Second, Wizards of the Coast is producing its first board game expansions as part of this program. The expansions, which are taken home by the winners of the event, will serve to alter play for experienced players, who have often figured out the strategies and counter-strategies that work best with the game as it came out of the box. And they'll help WotC evaluate the concept of board game expansions as add-on products, which it's interested in as a way to expand sales of the Avalon Hill properties. Gills said that the decision as to whether WotC would begin producing for-sale expansions of its board games was "a brand manager decision," and that he wasn't sure when it would be made. He did note that there would be a new Axis and Allies game next year, as well as two to three other new Avalon Hill games.

In-store tournaments will tie into the world-wide rankings already set up as part of the Risk 2210 championship program, which ran this year with events at the San Diego Comic Convention, Origins, GenCon, and the World Board Game Championships in Baltimore. Next year, players will have to go through qualifying rounds to get into the world championships.

This first tournament kit, for which the terminology is "the first Avalon Hill Frontline season of Risk 2210," is the Mars season, which takes place in a future when Mars and its moons have been terra-formed. The kit includes new maps, including a primary game map based on photos taken by the Hubble Space Telescope, and additional rules, which are won by the top three players in the event.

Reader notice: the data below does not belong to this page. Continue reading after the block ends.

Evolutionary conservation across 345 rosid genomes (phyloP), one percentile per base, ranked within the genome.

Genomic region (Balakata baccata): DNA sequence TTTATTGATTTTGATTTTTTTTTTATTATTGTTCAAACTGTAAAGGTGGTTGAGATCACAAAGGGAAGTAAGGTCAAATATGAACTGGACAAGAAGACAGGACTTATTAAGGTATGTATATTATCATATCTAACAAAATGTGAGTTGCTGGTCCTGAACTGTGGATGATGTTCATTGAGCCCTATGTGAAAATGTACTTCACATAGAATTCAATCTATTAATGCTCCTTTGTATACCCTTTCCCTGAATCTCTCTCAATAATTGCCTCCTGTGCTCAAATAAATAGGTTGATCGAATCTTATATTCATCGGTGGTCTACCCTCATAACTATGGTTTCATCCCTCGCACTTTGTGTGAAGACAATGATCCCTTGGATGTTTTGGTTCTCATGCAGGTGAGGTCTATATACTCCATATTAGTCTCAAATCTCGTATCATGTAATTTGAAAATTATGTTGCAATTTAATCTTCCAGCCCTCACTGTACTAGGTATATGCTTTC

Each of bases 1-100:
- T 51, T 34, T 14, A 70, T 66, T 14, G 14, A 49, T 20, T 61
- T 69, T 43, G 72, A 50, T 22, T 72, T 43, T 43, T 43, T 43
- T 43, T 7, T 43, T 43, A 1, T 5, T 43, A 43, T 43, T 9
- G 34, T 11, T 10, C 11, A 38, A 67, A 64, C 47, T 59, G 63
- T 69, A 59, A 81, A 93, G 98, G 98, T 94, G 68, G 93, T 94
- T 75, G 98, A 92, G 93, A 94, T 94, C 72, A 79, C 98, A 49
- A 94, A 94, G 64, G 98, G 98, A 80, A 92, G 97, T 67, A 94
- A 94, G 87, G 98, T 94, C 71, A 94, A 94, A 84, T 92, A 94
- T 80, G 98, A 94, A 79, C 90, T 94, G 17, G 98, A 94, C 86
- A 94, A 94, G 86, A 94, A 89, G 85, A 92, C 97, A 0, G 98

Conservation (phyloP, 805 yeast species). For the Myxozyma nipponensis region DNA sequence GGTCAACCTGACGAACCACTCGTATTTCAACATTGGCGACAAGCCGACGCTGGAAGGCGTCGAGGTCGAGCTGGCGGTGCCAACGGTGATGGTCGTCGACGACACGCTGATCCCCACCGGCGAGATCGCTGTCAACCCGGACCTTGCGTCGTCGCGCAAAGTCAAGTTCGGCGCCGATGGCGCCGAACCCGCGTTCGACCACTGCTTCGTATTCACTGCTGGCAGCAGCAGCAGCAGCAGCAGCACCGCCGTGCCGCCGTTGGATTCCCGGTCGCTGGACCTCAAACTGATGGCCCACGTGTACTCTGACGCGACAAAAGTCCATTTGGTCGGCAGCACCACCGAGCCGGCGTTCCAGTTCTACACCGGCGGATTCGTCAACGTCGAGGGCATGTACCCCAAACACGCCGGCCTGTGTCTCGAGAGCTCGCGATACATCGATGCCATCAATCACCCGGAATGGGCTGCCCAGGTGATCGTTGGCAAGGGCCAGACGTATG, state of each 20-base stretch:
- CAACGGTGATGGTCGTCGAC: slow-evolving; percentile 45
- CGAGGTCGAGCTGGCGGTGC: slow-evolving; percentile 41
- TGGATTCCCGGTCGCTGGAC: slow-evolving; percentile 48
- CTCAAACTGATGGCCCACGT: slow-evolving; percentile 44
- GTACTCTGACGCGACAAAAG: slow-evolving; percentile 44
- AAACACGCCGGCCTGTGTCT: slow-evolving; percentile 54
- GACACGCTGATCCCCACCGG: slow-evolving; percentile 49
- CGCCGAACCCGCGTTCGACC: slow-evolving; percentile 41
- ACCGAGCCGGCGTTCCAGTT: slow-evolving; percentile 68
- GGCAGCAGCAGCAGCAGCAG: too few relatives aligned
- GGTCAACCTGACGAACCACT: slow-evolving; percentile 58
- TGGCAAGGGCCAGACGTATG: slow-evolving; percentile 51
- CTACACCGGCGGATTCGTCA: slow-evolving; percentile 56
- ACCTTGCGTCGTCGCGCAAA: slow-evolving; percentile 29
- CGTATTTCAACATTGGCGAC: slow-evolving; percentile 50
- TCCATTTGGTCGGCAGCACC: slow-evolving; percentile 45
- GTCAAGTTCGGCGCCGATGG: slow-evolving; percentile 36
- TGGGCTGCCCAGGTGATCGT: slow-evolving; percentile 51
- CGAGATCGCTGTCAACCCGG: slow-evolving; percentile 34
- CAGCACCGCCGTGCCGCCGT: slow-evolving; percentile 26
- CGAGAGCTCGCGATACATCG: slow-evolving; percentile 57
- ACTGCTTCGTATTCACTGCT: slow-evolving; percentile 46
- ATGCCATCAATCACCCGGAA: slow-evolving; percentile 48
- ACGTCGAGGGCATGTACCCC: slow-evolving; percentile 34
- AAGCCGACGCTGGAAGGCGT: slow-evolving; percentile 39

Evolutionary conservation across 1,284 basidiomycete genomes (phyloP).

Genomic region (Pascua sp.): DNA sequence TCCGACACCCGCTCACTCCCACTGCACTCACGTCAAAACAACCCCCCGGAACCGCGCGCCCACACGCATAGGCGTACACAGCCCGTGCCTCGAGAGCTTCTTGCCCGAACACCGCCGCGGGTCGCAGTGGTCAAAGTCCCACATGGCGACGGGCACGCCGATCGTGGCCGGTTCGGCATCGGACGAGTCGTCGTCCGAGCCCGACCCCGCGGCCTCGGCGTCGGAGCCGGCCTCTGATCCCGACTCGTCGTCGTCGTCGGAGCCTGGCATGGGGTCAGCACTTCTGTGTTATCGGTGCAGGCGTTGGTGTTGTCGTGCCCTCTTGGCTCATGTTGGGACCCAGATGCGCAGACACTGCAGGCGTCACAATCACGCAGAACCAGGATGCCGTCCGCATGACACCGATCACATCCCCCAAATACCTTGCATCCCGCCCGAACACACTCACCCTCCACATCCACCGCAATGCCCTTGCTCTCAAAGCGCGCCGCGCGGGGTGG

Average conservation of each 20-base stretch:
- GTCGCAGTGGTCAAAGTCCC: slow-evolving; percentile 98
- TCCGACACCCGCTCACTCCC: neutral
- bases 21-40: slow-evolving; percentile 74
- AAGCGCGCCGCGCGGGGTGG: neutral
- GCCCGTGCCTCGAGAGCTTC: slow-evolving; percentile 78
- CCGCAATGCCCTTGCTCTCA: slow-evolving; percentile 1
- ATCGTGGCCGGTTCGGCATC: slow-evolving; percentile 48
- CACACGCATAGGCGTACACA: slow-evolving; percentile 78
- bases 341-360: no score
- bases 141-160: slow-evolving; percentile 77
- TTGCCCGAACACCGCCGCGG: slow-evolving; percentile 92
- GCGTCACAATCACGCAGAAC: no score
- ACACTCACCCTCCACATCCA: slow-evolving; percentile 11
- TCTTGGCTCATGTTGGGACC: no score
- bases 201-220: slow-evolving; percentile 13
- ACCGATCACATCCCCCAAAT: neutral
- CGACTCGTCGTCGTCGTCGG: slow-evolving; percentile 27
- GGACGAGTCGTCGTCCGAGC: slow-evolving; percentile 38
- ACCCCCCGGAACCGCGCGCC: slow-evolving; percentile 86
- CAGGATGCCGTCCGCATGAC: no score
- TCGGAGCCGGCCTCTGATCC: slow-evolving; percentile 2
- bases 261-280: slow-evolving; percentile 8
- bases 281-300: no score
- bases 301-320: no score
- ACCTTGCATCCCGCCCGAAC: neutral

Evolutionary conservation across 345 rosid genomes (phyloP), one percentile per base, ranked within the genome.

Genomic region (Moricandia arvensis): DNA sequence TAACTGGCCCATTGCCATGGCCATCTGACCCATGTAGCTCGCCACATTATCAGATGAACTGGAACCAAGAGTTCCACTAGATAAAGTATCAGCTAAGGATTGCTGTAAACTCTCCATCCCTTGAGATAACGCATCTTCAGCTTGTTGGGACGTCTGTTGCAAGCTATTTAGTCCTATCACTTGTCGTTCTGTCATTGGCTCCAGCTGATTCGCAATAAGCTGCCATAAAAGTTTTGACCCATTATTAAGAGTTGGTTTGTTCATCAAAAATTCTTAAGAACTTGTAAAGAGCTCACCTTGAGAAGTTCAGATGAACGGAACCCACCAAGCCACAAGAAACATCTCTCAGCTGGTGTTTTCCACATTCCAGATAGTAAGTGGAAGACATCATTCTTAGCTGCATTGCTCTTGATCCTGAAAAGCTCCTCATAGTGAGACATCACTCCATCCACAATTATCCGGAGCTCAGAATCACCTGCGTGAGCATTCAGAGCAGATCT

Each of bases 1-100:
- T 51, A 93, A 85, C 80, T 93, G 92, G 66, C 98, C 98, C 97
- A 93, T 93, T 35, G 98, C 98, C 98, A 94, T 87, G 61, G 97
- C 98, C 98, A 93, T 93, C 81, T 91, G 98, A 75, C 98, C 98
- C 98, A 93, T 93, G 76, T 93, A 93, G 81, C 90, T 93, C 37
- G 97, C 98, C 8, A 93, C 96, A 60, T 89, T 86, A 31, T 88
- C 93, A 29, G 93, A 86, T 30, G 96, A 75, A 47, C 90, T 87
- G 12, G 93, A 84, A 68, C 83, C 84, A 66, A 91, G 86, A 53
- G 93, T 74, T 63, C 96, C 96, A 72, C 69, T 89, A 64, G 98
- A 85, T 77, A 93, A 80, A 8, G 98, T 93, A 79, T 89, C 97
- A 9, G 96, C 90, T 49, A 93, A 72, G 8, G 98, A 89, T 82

Two more Risk 2210 tournament kits will be released before the end of the year. Gills emphasized that the game expansions that go into the kits will not all be structured the same. "The next one deals with a brand new commander and a set of cards," he said, "and past that other rules expansions."

Much effort is being put into gathering information about how these first board game events work out through on-line surveys and reporting forms in the kits. This feedback will inform the expansion of the program next year.

In 2004, the Frontline program will go to a monthly frequency for new kits, with three games involved -- Risk 2210, Axis and Allies, and Acquire. Since new kits will be rotated between the games, there will be four different kits for each of the three games, coming out roughly on a quarterly schedule.

28 Aug. 2003